Top tips for paying off Christmas debt

The last cracker’s been pulled, the decorations are coming down, now it’s time to face the bank statement! Surviving the Christmas debt hangover is always a big issue at this time of year, so Scope’s helpline have compiled a list of top tips to get you back into financial shape for 2016.

1. Prioritise your outgoings

Your priority outgoings are your rent or mortgage, council tax, utility bills and court fines. You should pay these bills first. Don’t avoid dealing with these, as they will get worse if left.  Do not be afraid to talk to your lender/landlord/local authority/energy provider if you are having financial difficulties. They might be able to help.

Draw up a budget using the Budget Planner on the Money Advice Service website. Analyse your income and expenditure and keep copies to send to the relevant people so that they can help identify areas in which you need some extra support. If you are having difficulty with any of the above, please call us free on 0808 800 3333 and speak to one of our helpline Information Officers or email helpline@scope.org.uk.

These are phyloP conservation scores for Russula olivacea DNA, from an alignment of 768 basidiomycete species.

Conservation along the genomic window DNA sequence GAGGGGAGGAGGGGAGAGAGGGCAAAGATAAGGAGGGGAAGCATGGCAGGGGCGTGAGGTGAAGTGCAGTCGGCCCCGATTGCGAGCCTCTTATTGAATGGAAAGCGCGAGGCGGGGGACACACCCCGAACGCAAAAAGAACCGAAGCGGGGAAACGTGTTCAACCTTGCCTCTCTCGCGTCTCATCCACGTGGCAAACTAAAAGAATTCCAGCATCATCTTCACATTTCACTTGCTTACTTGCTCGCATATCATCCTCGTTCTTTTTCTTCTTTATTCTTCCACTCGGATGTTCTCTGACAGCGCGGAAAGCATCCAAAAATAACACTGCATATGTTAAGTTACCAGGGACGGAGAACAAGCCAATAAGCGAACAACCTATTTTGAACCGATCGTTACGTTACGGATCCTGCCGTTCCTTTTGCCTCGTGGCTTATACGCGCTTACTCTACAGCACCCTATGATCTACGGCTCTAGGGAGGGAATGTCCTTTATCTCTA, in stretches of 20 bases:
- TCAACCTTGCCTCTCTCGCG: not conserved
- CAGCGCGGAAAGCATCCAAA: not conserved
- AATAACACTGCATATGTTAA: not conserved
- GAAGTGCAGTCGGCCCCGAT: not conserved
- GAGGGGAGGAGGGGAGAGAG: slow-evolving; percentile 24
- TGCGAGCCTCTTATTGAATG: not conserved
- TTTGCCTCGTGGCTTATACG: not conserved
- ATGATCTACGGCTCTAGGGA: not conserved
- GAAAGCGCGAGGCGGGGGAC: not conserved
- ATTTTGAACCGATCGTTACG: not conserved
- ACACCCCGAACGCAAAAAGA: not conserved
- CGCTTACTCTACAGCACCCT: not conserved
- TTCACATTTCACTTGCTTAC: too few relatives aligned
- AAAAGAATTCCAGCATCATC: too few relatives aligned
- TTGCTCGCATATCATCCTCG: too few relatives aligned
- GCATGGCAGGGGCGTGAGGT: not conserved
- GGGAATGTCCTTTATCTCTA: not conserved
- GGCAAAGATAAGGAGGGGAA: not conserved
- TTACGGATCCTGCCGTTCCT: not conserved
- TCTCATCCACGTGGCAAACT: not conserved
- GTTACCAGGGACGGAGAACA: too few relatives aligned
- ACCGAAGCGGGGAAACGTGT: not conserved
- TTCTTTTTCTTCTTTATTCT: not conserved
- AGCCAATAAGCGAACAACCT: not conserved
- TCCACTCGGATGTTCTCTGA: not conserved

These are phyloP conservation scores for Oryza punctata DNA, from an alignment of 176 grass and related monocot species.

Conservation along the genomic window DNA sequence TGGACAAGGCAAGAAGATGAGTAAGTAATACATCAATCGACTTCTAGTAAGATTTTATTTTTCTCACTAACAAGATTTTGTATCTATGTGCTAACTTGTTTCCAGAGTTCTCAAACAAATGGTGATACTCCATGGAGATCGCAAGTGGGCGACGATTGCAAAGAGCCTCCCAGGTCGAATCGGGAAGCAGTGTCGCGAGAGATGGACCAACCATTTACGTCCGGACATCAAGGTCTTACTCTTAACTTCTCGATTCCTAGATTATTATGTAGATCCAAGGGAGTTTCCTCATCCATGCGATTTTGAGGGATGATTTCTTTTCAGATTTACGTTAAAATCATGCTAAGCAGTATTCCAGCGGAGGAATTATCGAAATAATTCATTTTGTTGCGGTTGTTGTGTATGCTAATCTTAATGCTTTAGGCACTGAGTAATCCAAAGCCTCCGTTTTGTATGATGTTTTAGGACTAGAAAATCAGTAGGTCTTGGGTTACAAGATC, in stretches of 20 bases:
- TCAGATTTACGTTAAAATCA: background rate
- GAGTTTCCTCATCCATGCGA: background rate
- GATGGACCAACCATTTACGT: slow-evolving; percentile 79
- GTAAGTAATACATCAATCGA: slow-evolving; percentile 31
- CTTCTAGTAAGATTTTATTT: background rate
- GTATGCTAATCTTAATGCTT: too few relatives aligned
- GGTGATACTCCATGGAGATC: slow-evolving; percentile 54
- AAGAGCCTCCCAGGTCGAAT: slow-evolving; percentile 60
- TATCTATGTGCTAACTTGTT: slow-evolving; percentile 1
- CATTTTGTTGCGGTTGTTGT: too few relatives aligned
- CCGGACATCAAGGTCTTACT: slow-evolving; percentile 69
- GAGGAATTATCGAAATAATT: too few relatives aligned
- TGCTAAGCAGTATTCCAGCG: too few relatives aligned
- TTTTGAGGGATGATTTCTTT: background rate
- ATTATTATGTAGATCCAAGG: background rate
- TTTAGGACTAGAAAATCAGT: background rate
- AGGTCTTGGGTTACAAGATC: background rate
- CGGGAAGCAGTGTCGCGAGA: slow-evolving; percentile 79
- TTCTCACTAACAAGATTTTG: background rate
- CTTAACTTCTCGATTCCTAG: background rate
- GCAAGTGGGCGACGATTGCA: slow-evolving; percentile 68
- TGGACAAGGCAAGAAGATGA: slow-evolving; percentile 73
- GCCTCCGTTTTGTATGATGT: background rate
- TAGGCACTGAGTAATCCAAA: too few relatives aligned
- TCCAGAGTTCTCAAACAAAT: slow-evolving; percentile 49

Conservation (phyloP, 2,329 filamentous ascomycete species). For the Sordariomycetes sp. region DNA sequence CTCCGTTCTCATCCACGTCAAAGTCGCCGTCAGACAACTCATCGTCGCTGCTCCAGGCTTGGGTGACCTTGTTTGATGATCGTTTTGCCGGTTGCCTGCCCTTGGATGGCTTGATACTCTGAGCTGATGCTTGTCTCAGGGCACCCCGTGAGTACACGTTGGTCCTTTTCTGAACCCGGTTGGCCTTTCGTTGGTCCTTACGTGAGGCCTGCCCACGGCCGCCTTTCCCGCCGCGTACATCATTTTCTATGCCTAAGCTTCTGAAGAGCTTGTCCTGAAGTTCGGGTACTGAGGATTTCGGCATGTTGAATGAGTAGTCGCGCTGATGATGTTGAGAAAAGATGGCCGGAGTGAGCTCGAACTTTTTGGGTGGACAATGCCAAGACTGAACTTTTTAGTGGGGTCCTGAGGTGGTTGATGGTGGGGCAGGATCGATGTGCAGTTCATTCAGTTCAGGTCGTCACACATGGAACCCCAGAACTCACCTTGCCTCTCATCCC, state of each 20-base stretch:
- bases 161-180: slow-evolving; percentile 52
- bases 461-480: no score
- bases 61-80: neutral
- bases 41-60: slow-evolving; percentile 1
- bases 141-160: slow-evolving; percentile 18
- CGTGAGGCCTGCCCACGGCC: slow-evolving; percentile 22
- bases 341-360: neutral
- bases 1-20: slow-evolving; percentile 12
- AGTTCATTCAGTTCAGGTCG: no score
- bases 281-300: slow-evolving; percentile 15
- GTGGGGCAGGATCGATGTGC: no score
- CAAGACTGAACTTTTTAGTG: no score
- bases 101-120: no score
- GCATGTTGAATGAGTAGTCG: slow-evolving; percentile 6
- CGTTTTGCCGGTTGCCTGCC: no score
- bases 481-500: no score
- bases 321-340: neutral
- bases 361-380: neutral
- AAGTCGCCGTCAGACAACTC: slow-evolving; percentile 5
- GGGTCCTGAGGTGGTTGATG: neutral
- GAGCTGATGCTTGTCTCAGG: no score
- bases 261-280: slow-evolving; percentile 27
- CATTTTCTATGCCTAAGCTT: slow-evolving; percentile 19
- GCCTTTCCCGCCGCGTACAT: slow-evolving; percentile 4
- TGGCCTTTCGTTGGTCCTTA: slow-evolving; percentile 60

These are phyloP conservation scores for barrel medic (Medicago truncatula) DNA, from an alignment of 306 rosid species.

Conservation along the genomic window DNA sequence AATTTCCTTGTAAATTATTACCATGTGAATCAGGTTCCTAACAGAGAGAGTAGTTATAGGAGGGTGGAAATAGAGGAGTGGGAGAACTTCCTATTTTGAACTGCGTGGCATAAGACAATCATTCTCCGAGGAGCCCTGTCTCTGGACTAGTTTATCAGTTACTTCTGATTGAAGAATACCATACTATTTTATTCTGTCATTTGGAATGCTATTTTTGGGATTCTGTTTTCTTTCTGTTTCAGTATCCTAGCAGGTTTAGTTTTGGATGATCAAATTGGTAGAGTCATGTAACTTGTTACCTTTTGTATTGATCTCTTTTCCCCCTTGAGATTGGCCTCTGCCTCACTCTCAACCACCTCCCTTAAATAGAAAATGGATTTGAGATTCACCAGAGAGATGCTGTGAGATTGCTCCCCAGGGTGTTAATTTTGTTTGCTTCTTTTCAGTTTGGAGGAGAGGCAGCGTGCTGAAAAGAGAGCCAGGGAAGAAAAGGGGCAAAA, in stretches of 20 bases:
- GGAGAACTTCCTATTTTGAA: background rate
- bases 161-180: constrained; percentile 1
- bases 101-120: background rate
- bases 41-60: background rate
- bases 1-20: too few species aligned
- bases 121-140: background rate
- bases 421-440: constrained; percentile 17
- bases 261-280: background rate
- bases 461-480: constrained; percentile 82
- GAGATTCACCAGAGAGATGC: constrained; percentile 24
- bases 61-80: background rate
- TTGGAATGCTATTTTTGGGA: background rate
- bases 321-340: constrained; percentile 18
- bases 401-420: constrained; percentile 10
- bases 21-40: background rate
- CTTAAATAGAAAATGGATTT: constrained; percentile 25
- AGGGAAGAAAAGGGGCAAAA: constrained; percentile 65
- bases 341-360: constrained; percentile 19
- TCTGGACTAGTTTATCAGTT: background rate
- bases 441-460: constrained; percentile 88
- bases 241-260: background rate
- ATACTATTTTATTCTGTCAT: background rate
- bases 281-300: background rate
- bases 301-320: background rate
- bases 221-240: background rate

2. Maximise your income

Are you getting all of the benefits you are entitled to? Try our benefits check – you may be able to apply for other financial help using our grants search.

3. Discretionary Housing Payments

See Scope’s information about Discretionary Housing Payments and how they can help you with your housing costs if you are facing hardship.

4. Are you struggling with debt?

There are various sources of help available to help you manage your finances. You can seek help from charities such as Step Change, Money Advice Service and National Debtline. Do not pay for financial advice. There are plenty of advice agencies around who offer free advice.

Avoid payday lenders who charge excessive amounts of interest and avoid debt consolidation without getting advice about this first. You can access money advice at your local Citizen’s Advice Bureau, approach your local credit union and, in some areas, your local council.

5. Local welfare assistance schemes

If you find that you have no money for essential bills or you need help due to an emergency or unforeseen event, you can apply to your local council for welfare provision payments which replaced community care grants and crisis loans in April 2013. You can find your local welfare assistance scheme on the Child Poverty Action Group (CPAG) website.